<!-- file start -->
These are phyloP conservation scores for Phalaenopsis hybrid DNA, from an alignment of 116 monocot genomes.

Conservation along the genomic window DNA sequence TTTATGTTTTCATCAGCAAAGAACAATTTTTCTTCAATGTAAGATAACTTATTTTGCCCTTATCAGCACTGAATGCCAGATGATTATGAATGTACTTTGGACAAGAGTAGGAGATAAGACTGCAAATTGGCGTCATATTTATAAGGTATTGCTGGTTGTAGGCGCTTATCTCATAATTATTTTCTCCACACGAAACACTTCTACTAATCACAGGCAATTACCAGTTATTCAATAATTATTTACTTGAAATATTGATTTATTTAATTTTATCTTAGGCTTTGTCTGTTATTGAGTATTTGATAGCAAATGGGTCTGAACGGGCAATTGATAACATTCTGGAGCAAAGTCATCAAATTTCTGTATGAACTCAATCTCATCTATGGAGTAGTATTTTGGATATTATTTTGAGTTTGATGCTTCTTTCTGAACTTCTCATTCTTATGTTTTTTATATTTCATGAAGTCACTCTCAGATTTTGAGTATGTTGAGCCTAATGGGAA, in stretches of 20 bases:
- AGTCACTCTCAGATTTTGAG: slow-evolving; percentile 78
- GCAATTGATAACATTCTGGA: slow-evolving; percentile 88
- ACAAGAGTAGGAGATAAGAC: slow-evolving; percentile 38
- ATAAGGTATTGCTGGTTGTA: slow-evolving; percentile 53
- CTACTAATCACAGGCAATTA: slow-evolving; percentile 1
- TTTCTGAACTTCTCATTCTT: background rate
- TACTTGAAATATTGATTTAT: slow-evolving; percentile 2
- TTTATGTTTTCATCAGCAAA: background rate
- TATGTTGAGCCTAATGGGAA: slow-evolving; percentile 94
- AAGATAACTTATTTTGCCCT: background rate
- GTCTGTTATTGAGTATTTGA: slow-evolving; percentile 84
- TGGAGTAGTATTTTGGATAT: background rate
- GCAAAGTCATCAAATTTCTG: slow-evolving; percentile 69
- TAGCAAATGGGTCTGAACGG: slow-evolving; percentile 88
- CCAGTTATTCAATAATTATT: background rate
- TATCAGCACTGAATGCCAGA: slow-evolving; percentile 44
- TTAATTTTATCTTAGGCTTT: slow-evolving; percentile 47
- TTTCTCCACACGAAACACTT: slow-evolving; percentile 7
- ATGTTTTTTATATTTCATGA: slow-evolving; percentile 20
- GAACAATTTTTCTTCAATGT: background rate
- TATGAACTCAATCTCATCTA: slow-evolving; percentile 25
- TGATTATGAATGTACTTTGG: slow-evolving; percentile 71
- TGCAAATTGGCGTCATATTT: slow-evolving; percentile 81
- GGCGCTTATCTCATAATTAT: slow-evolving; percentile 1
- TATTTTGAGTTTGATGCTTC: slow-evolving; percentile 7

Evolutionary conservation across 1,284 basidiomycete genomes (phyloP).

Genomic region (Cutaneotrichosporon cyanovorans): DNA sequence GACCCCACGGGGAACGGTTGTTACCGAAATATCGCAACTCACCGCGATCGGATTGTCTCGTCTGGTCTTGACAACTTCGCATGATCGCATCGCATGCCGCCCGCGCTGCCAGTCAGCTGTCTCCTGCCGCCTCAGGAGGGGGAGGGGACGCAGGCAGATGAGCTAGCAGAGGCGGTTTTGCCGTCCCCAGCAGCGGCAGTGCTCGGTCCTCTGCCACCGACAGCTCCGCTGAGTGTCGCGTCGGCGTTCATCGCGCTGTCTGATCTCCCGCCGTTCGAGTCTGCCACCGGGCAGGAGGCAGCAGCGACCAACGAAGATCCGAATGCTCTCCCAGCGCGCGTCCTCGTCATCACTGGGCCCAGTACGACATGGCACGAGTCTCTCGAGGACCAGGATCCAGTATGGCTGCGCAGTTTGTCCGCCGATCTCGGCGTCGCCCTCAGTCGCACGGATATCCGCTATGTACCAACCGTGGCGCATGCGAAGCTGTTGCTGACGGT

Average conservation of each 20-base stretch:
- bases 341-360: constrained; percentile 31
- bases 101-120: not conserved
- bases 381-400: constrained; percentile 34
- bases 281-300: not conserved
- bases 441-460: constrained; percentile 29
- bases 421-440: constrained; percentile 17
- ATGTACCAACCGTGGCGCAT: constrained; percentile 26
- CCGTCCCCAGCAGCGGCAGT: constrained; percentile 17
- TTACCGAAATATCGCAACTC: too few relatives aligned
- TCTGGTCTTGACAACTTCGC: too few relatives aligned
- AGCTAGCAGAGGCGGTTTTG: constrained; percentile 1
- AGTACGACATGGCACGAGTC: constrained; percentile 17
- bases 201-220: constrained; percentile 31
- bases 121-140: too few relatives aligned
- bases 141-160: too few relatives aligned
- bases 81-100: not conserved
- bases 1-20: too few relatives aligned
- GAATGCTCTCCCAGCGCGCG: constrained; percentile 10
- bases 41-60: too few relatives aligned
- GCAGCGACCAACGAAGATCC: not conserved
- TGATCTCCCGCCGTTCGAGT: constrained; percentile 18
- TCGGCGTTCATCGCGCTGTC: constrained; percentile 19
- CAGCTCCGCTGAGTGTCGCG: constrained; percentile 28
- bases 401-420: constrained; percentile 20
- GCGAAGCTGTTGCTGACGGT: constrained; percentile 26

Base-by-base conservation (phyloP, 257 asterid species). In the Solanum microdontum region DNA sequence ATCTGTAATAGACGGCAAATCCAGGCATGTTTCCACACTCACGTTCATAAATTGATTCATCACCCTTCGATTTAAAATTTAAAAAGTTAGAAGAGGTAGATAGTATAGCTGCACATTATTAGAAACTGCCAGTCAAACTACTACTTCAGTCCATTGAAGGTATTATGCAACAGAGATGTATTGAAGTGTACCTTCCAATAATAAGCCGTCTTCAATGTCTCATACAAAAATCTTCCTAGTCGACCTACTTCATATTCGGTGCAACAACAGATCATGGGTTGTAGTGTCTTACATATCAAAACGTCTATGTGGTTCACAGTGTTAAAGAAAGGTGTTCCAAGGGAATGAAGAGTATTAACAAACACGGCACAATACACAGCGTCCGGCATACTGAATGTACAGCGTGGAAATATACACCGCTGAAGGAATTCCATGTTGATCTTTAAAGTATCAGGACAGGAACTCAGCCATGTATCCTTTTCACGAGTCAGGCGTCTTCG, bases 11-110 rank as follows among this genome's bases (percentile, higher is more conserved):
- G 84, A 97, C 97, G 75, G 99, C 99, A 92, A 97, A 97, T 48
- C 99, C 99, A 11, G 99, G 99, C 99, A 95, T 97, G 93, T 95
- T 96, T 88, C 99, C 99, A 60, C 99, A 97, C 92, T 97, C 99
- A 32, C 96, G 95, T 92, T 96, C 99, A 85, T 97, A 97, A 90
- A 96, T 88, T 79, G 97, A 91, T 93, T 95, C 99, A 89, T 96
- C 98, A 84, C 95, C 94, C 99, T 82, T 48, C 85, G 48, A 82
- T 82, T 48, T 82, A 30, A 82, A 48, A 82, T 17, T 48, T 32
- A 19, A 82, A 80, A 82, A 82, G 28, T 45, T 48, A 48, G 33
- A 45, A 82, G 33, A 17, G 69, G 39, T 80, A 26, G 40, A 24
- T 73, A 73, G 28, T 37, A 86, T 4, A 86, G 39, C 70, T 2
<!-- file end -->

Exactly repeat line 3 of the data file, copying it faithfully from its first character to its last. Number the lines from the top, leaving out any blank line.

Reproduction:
- AGTCACTCTCAGATTTTGAG: slow-evolving; percentile 78